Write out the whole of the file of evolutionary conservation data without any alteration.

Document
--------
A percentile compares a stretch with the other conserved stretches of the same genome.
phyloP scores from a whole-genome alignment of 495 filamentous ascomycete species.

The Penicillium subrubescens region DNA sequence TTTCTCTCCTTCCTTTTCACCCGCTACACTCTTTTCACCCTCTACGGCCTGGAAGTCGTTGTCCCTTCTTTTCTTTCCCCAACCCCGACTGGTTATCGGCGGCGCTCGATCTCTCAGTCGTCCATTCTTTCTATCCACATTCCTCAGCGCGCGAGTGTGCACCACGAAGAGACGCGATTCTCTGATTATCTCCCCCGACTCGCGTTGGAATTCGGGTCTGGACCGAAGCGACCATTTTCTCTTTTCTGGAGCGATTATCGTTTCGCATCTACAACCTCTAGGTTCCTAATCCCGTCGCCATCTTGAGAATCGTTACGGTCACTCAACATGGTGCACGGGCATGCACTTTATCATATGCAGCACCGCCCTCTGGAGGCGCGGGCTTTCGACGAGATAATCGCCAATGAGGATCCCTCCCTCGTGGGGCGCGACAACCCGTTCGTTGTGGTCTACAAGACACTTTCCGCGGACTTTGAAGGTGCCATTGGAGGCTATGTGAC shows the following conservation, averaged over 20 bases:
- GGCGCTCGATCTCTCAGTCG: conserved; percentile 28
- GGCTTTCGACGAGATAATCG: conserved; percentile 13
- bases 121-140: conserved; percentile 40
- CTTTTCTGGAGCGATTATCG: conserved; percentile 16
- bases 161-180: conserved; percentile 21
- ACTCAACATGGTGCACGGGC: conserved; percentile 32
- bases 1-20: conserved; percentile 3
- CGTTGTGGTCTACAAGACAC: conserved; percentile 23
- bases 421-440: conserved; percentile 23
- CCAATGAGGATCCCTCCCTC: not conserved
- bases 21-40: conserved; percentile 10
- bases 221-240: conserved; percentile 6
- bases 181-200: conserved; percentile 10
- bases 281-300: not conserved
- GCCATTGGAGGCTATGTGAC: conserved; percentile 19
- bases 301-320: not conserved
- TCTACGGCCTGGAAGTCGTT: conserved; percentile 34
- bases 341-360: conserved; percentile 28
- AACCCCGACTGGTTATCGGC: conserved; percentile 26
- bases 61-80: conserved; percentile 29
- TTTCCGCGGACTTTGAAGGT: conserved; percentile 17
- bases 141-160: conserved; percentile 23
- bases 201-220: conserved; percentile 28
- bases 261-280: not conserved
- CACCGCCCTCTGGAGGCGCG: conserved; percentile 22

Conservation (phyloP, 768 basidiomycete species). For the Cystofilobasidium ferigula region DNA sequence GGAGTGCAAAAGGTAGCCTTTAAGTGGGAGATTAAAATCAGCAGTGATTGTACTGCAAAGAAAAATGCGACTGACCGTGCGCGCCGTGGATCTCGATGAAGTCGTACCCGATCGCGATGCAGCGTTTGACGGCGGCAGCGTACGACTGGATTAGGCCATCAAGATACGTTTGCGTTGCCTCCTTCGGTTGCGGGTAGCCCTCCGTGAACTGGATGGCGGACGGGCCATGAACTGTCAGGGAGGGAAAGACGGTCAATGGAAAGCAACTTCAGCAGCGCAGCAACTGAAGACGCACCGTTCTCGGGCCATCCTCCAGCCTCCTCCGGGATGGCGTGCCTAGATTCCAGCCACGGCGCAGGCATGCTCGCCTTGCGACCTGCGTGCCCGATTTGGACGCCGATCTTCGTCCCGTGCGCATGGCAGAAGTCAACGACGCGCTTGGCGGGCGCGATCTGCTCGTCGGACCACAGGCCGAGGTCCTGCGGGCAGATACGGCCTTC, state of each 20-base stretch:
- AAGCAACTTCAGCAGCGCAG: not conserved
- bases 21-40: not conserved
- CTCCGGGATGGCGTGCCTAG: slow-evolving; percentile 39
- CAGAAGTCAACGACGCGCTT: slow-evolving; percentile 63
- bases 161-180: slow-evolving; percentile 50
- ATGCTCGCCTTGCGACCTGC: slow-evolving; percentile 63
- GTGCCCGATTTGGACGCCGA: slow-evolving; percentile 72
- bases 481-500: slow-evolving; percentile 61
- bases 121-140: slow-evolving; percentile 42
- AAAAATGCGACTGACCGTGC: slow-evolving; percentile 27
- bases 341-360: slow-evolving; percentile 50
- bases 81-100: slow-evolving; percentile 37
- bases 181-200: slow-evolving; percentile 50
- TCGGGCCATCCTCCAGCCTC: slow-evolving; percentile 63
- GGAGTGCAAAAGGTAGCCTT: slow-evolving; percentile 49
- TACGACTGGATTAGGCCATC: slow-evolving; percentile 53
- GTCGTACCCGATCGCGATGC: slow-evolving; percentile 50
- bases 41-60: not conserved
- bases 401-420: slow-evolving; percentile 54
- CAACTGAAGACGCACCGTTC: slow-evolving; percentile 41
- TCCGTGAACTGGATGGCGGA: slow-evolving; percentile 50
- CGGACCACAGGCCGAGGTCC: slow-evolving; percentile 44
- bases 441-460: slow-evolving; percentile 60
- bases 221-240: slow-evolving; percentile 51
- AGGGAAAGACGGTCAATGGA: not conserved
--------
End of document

A percentile compares a stretch with the other conserved stretches of the same genome.
phyloP scores from a whole-genome alignment of 495 filamentous ascomycete species.

The Penicillium subrubescens region DNA sequence TTTCTCTCCTTCCTTTTCACCCGCTACACTCTTTTCACCCTCTACGGCCTGGAAGTCGTTGTCCCTTCTTTTCTTTCCCCAACCCCGACTGGTTATCGGCGGCGCTCGATCTCTCAGTCGTCCATTCTTTCTATCCACATTCCTCAGCGCGCGAGTGTGCACCACGAAGAGACGCGATTCTCTGATTATCTCCCCCGACTCGCGTTGGAATTCGGGTCTGGACCGAAGCGACCATTTTCTCTTTTCTGGAGCGATTATCGTTTCGCATCTACAACCTCTAGGTTCCTAATCCCGTCGCCATCTTGAGAATCGTTACGGTCACTCAACATGGTGCACGGGCATGCACTTTATCATATGCAGCACCGCCCTCTGGAGGCGCGGGCTTTCGACGAGATAATCGCCAATGAGGATCCCTCCCTCGTGGGGCGCGACAACCCGTTCGTTGTGGTCTACAAGACACTTTCCGCGGACTTTGAAGGTGCCATTGGAGGCTATGTGAC shows the following conservation, averaged over 20 bases:
- GGCGCTCGATCTCTCAGTCG: conserved; percentile 28
- GGCTTTCGACGAGATAATCG: conserved; percentile 13
- bases 121-140: conserved; percentile 40
- CTTTTCTGGAGCGATTATCG: conserved; percentile 16
- bases 161-180: conserved; percentile 21
- ACTCAACATGGTGCACGGGC: conserved; percentile 32
- bases 1-20: conserved; percentile 3
- CGTTGTGGTCTACAAGACAC: conserved; percentile 23
- bases 421-440: conserved; percentile 23
- CCAATGAGGATCCCTCCCTC: not conserved
- bases 21-40: conserved; percentile 10
- bases 221-240: conserved; percentile 6
- bases 181-200: conserved; percentile 10
- bases 281-300: not conserved
- GCCATTGGAGGCTATGTGAC: conserved; percentile 19
- bases 301-320: not conserved
- TCTACGGCCTGGAAGTCGTT: conserved; percentile 34
- bases 341-360: conserved; percentile 28
- AACCCCGACTGGTTATCGGC: conserved; percentile 26
- bases 61-80: conserved; percentile 29
- TTTCCGCGGACTTTGAAGGT: conserved; percentile 17
- bases 141-160: conserved; percentile 23
- bases 201-220: conserved; percentile 28
- bases 261-280: not conserved
- CACCGCCCTCTGGAGGCGCG: conserved; percentile 22

Conservation (phyloP, 768 basidiomycete species). For the Cystofilobasidium ferigula region DNA sequence GGAGTGCAAAAGGTAGCCTTTAAGTGGGAGATTAAAATCAGCAGTGATTGTACTGCAAAGAAAAATGCGACTGACCGTGCGCGCCGTGGATCTCGATGAAGTCGTACCCGATCGCGATGCAGCGTTTGACGGCGGCAGCGTACGACTGGATTAGGCCATCAAGATACGTTTGCGTTGCCTCCTTCGGTTGCGGGTAGCCCTCCGTGAACTGGATGGCGGACGGGCCATGAACTGTCAGGGAGGGAAAGACGGTCAATGGAAAGCAACTTCAGCAGCGCAGCAACTGAAGACGCACCGTTCTCGGGCCATCCTCCAGCCTCCTCCGGGATGGCGTGCCTAGATTCCAGCCACGGCGCAGGCATGCTCGCCTTGCGACCTGCGTGCCCGATTTGGACGCCGATCTTCGTCCCGTGCGCATGGCAGAAGTCAACGACGCGCTTGGCGGGCGCGATCTGCTCGTCGGACCACAGGCCGAGGTCCTGCGGGCAGATACGGCCTTC, state of each 20-base stretch:
- AAGCAACTTCAGCAGCGCAG: not conserved
- bases 21-40: not conserved
- CTCCGGGATGGCGTGCCTAG: slow-evolving; percentile 39
- CAGAAGTCAACGACGCGCTT: slow-evolving; percentile 63
- bases 161-180: slow-evolving; percentile 50
- ATGCTCGCCTTGCGACCTGC: slow-evolving; percentile 63
- GTGCCCGATTTGGACGCCGA: slow-evolving; percentile 72
- bases 481-500: slow-evolving; percentile 61
- bases 121-140: slow-evolving; percentile 42
- AAAAATGCGACTGACCGTGC: slow-evolving; percentile 27
- bases 341-360: slow-evolving; percentile 50
- bases 81-100: slow-evolving; percentile 37
- bases 181-200: slow-evolving; percentile 50
- TCGGGCCATCCTCCAGCCTC: slow-evolving; percentile 63
- GGAGTGCAAAAGGTAGCCTT: slow-evolving; percentile 49
- TACGACTGGATTAGGCCATC: slow-evolving; percentile 53
- GTCGTACCCGATCGCGATGC: slow-evolving; percentile 50
- bases 41-60: not conserved
- bases 401-420: slow-evolving; percentile 54
- CAACTGAAGACGCACCGTTC: slow-evolving; percentile 41
- TCCGTGAACTGGATGGCGGA: slow-evolving; percentile 50
- CGGACCACAGGCCGAGGTCC: slow-evolving; percentile 44
- bases 441-460: slow-evolving; percentile 60
- bases 221-240: slow-evolving; percentile 51
- AGGGAAAGACGGTCAATGGA: not conserved